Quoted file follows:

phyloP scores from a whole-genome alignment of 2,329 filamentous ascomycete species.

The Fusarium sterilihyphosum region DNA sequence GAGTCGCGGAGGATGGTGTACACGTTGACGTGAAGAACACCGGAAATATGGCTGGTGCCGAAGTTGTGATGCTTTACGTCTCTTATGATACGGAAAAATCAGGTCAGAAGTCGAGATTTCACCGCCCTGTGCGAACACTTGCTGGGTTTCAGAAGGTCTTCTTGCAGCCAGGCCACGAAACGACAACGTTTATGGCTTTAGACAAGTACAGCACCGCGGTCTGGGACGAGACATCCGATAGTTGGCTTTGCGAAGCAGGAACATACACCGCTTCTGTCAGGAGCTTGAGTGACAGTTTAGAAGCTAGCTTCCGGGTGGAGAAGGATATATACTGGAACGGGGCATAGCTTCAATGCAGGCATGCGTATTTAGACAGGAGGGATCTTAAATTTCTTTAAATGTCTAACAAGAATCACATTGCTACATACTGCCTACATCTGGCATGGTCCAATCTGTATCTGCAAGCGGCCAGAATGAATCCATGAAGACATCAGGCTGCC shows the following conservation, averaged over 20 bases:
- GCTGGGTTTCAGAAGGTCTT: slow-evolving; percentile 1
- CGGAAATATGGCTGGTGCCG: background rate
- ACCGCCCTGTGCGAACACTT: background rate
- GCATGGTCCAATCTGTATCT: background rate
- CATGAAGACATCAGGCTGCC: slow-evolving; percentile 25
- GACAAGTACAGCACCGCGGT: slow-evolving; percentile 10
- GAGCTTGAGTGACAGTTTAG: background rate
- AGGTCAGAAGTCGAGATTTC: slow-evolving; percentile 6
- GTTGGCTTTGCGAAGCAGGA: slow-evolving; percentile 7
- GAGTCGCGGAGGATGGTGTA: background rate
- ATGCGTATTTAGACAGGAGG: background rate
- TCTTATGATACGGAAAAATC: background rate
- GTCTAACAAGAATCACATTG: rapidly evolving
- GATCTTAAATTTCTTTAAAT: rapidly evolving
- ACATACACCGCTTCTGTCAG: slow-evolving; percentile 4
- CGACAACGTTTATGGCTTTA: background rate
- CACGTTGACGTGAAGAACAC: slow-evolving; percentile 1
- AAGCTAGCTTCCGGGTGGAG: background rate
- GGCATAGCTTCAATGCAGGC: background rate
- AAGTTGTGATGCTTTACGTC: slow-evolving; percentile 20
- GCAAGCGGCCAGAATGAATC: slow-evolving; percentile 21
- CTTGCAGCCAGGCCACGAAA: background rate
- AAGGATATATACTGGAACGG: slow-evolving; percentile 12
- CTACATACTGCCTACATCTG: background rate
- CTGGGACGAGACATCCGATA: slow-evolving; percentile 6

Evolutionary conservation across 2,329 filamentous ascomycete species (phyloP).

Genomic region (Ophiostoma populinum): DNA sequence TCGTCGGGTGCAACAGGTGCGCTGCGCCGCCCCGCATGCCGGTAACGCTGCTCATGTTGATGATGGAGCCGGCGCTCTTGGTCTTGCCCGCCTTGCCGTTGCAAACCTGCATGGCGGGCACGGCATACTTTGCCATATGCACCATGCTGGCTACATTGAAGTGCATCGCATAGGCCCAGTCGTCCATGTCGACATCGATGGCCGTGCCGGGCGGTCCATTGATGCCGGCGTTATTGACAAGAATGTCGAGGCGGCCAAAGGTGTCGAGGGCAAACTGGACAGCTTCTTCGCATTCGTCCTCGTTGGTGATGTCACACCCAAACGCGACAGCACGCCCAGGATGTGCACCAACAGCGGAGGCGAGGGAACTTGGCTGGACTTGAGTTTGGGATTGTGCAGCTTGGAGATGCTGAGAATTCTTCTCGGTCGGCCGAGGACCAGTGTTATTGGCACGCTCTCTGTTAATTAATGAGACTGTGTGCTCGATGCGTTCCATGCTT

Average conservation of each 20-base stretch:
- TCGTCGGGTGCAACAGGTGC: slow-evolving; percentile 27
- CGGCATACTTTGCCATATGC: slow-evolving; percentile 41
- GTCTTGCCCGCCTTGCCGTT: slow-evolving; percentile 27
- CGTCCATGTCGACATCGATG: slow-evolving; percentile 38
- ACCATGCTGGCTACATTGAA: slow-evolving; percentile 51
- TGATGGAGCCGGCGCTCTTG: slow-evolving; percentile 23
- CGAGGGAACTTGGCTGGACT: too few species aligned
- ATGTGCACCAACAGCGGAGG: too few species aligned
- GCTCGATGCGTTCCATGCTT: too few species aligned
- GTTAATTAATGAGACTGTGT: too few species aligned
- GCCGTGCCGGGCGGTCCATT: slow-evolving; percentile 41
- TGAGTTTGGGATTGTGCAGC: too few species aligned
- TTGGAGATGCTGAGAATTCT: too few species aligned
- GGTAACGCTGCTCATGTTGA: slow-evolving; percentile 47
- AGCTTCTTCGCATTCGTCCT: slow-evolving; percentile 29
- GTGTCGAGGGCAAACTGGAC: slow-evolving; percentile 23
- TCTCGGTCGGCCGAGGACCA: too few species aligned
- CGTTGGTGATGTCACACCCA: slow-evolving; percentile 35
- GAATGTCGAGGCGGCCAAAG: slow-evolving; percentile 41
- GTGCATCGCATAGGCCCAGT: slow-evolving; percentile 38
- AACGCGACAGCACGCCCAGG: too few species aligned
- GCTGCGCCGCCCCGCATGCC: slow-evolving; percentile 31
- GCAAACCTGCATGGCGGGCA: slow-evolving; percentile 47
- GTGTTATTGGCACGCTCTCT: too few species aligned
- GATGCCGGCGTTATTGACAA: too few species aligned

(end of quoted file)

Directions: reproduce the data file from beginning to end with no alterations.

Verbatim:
phyloP scores from a whole-genome alignment of 2,329 filamentous ascomycete species.

The Fusarium sterilihyphosum region DNA sequence GAGTCGCGGAGGATGGTGTACACGTTGACGTGAAGAACACCGGAAATATGGCTGGTGCCGAAGTTGTGATGCTTTACGTCTCTTATGATACGGAAAAATCAGGTCAGAAGTCGAGATTTCACCGCCCTGTGCGAACACTTGCTGGGTTTCAGAAGGTCTTCTTGCAGCCAGGCCACGAAACGACAACGTTTATGGCTTTAGACAAGTACAGCACCGCGGTCTGGGACGAGACATCCGATAGTTGGCTTTGCGAAGCAGGAACATACACCGCTTCTGTCAGGAGCTTGAGTGACAGTTTAGAAGCTAGCTTCCGGGTGGAGAAGGATATATACTGGAACGGGGCATAGCTTCAATGCAGGCATGCGTATTTAGACAGGAGGGATCTTAAATTTCTTTAAATGTCTAACAAGAATCACATTGCTACATACTGCCTACATCTGGCATGGTCCAATCTGTATCTGCAAGCGGCCAGAATGAATCCATGAAGACATCAGGCTGCC shows the following conservation, averaged over 20 bases:
- GCTGGGTTTCAGAAGGTCTT: slow-evolving; percentile 1
- CGGAAATATGGCTGGTGCCG: background rate
- ACCGCCCTGTGCGAACACTT: background rate
- GCATGGTCCAATCTGTATCT: background rate
- CATGAAGACATCAGGCTGCC: slow-evolving; percentile 25
- GACAAGTACAGCACCGCGGT: slow-evolving; percentile 10
- GAGCTTGAGTGACAGTTTAG: background rate
- AGGTCAGAAGTCGAGATTTC: slow-evolving; percentile 6
- GTTGGCTTTGCGAAGCAGGA: slow-evolving; percentile 7
- GAGTCGCGGAGGATGGTGTA: background rate
- ATGCGTATTTAGACAGGAGG: background rate
- TCTTATGATACGGAAAAATC: background rate
- GTCTAACAAGAATCACATTG: rapidly evolving
- GATCTTAAATTTCTTTAAAT: rapidly evolving
- ACATACACCGCTTCTGTCAG: slow-evolving; percentile 4
- CGACAACGTTTATGGCTTTA: background rate
- CACGTTGACGTGAAGAACAC: slow-evolving; percentile 1
- AAGCTAGCTTCCGGGTGGAG: background rate
- GGCATAGCTTCAATGCAGGC: background rate
- AAGTTGTGATGCTTTACGTC: slow-evolving; percentile 20
- GCAAGCGGCCAGAATGAATC: slow-evolving; percentile 21
- CTTGCAGCCAGGCCACGAAA: background rate
- AAGGATATATACTGGAACGG: slow-evolving; percentile 12
- CTACATACTGCCTACATCTG: background rate
- CTGGGACGAGACATCCGATA: slow-evolving; percentile 6

Evolutionary conservation across 2,329 filamentous ascomycete species (phyloP).

Genomic region (Ophiostoma populinum): DNA sequence TCGTCGGGTGCAACAGGTGCGCTGCGCCGCCCCGCATGCCGGTAACGCTGCTCATGTTGATGATGGAGCCGGCGCTCTTGGTCTTGCCCGCCTTGCCGTTGCAAACCTGCATGGCGGGCACGGCATACTTTGCCATATGCACCATGCTGGCTACATTGAAGTGCATCGCATAGGCCCAGTCGTCCATGTCGACATCGATGGCCGTGCCGGGCGGTCCATTGATGCCGGCGTTATTGACAAGAATGTCGAGGCGGCCAAAGGTGTCGAGGGCAAACTGGACAGCTTCTTCGCATTCGTCCTCGTTGGTGATGTCACACCCAAACGCGACAGCACGCCCAGGATGTGCACCAACAGCGGAGGCGAGGGAACTTGGCTGGACTTGAGTTTGGGATTGTGCAGCTTGGAGATGCTGAGAATTCTTCTCGGTCGGCCGAGGACCAGTGTTATTGGCACGCTCTCTGTTAATTAATGAGACTGTGTGCTCGATGCGTTCCATGCTT

Average conservation of each 20-base stretch:
- TCGTCGGGTGCAACAGGTGC: slow-evolving; percentile 27
- CGGCATACTTTGCCATATGC: slow-evolving; percentile 41
- GTCTTGCCCGCCTTGCCGTT: slow-evolving; percentile 27
- CGTCCATGTCGACATCGATG: slow-evolving; percentile 38
- ACCATGCTGGCTACATTGAA: slow-evolving; percentile 51
- TGATGGAGCCGGCGCTCTTG: slow-evolving; percentile 23
- CGAGGGAACTTGGCTGGACT: too few species aligned
- ATGTGCACCAACAGCGGAGG: too few species aligned
- GCTCGATGCGTTCCATGCTT: too few species aligned
- GTTAATTAATGAGACTGTGT: too few species aligned
- GCCGTGCCGGGCGGTCCATT: slow-evolving; percentile 41
- TGAGTTTGGGATTGTGCAGC: too few species aligned
- TTGGAGATGCTGAGAATTCT: too few species aligned
- GGTAACGCTGCTCATGTTGA: slow-evolving; percentile 47
- AGCTTCTTCGCATTCGTCCT: slow-evolving; percentile 29
- GTGTCGAGGGCAAACTGGAC: slow-evolving; percentile 23
- TCTCGGTCGGCCGAGGACCA: too few species aligned
- CGTTGGTGATGTCACACCCA: slow-evolving; percentile 35
- GAATGTCGAGGCGGCCAAAG: slow-evolving; percentile 41
- GTGCATCGCATAGGCCCAGT: slow-evolving; percentile 38
- AACGCGACAGCACGCCCAGG: too few species aligned
- GCTGCGCCGCCCCGCATGCC: slow-evolving; percentile 31
- GCAAACCTGCATGGCGGGCA: slow-evolving; percentile 47
- GTGTTATTGGCACGCTCTCT: too few species aligned
- GATGCCGGCGTTATTGACAA: too few species aligned